Kerala, May 03 (ANI): Naval boats with banners saluting the corona warriors past by, who is involved in coastal security of Kerala and Lakshadweep coast, along the Marine Drive, in Kochi on Sunday. (ANI Photo)
The world may be in the grip of COVID-19 pandemic, disrupting daily schedules and robbing many of their weekend getaways, but life seems to be normal in the small Lakshadweep islands, which is yet to record the first positive case of coronavirus.
No masks, no sanitisers, and many rules of COVID-19 are not in place and every human activity, including marriages and public gatherings continue, thanks to strict standard operating procedure that bars easy entry of people to the island in the Arabian sea.
According to P P Mohammed Faizal, who represents the islands in the Lok Sabha, Lakshadweep has staved off the COVID-19 pandemic since its outbreak earlier this year, reporting zero cases as of December 8.
“So far not a single case of coronavirus has been reported from Lakshadweep because of the exemplary precautionary measures we have taken”, Faizal said.
Gaining entry to the 36 sq km island comes with its set of strict measures.
Whether it is a common man, officials or people’s representatives — they will have to fulfill the measures including a mandatory seven-day quarantine at Kochi, the only point from where transportation via ships and helicopters to the Union Territory is allowed.
Faizal said no COVID-19 restrictions have been imposed on the people in the islands.
“No masks, no sanitisers because it is a green area. Lakshadweep is the only place where the schools are open and classes are being conducted. From September 21 onwards, the Prime Minister (Narendra Modi ) has allowed to open the schools.”
“It is like normal. All the functions, including religious ones and others like marriages are being held as usual. Everything is normal here”, the two-time MP said.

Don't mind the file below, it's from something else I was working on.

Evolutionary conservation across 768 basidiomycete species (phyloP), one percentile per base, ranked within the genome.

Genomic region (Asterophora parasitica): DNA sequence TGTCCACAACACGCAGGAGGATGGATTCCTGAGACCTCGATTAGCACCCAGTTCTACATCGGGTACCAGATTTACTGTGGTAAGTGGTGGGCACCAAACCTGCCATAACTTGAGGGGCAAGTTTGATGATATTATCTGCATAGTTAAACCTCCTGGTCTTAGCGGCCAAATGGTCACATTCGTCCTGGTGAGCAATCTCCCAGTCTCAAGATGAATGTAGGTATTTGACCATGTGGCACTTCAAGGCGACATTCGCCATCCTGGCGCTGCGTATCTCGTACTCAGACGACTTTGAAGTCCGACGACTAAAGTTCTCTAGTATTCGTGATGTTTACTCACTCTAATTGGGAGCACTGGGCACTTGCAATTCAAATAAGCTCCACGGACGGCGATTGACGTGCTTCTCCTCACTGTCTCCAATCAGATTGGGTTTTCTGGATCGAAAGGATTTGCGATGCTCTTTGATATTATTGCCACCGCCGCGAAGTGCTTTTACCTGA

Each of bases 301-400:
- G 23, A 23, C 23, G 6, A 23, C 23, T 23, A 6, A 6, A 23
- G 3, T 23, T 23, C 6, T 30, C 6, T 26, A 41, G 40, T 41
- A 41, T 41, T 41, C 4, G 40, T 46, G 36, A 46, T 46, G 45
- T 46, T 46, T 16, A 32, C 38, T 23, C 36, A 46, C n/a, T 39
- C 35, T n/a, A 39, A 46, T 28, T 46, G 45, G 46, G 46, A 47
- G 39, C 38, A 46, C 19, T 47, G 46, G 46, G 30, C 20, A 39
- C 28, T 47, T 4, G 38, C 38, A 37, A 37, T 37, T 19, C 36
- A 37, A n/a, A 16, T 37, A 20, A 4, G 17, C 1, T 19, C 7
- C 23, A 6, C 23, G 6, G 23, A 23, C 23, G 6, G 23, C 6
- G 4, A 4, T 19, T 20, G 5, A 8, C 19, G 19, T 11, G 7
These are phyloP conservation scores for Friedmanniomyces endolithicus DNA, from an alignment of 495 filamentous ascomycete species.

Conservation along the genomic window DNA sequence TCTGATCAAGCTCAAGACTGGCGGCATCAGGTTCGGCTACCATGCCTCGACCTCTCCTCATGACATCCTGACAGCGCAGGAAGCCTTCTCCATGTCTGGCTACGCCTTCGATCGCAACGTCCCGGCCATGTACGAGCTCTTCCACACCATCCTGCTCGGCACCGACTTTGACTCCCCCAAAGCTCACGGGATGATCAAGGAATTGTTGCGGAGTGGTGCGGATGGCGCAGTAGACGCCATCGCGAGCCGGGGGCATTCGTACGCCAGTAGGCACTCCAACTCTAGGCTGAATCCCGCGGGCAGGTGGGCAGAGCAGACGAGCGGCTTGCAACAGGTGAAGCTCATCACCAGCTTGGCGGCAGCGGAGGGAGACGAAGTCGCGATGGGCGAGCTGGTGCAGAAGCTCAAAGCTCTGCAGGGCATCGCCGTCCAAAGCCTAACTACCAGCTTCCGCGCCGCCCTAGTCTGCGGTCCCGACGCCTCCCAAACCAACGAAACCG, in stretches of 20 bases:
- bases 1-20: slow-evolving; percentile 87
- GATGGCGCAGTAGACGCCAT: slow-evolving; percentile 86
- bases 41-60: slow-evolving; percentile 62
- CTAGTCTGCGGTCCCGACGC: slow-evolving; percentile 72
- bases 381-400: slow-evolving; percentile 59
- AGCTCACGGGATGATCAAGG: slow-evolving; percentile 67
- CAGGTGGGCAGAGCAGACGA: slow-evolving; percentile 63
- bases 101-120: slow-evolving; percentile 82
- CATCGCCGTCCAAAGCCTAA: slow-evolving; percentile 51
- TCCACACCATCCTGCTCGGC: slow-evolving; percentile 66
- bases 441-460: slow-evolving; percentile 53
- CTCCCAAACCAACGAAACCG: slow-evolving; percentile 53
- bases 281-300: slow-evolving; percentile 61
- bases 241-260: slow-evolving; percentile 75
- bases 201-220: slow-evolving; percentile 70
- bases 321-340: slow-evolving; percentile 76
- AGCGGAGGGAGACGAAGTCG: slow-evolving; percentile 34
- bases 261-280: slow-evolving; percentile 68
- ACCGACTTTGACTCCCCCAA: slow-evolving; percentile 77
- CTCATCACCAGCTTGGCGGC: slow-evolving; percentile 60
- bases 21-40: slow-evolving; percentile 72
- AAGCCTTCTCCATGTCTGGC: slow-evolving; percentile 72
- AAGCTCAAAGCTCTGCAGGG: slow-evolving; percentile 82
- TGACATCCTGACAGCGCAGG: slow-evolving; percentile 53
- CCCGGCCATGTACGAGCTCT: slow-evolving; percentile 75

The smallest UT in the country, Lakshadweep is an archipelago consisting of 36 islands with an area of 32 sq km.
All the islands are 220 to 440 km away from the coastal city of Kochi in Kerala.
According to Census 2011, it has a population of 64,000.
Faizal said the moment Kerala reported the first case of COVID-19, also the country’s first, in January, the local administration mounted a strict vigil.
The first concern was to stop the arrival of tourists — both international and domestic.
“In the month of March 2019, we stopped it”, the MP said.
The administration then stopped the entry permit to each of the islands from the mainland and allowed access only to capital Kavaratti from Kochi with the approval of the administrator, officials said.
By curtailing the issuance of entry permit, the administration could control the inflow of non-islanders to Lakshadweep, they added.
For the entry of islanders who work in other parts of the county and abroad, officials deployed in Lakshadweep and those who travel to mainland for treatment purpose, a standard operating procedure was formulated.
Accordingly, those who want to come to Lakshadweep will have to undergo seven days institutional quarantine in Kochi, with the administration bearing the cost involved in it.
To ensure proper testing of samples of islanders quarantined in Kochi, the administration has provided a testing machine to the Kalamassery Government Medical College.
“Those who tested negative will be allowed to come to Lakshadweep. Once they reach their particular island, again they have to be home quarantined for a week. That has been strictly monitored by medical and police departments,” Faizal said.
The Parliamentarian said he has travelled thrice to Delhi during the pandemic period and followed all the sets of laid down rules before returning to the islands, including getting quarantined for seven days in Kochi.
“After testing negative, I come back to Lakshadweep where I undergo one (more) week of quarantine at my house,” said Faizal, who attended the monsoon session of Parliament and two official meetings in Delhi during the period.
He said many cases of coronavirus were reported when they were quarantined in Kochi.
“Those infected people will be shifted to the administration’s special facility in Kochi where they will have to stay for 10 days,” he said.
After 10 days they will be tested again.
“If they test negative they will have to spend 14 more days in the administration’s facility and taken to the island only after conducting one more test”, he said.
A Kerala health department official said those outsiders who test positive for the virus in the state will be included in its list of cases but the states they belong will be mentioned along with it.
Fazial further lauded the steps taken by late administrator of Lakshadweep, Dineshwar Sharma, for being instrumental in making Lakshadweep green.
“He was so particular to make our island green in all the ways possible. He has gone the extra mile for this and he was such a nice person”, Faizal said.
Sharma died at a Chennai hospital on December 4 following severe lung disease.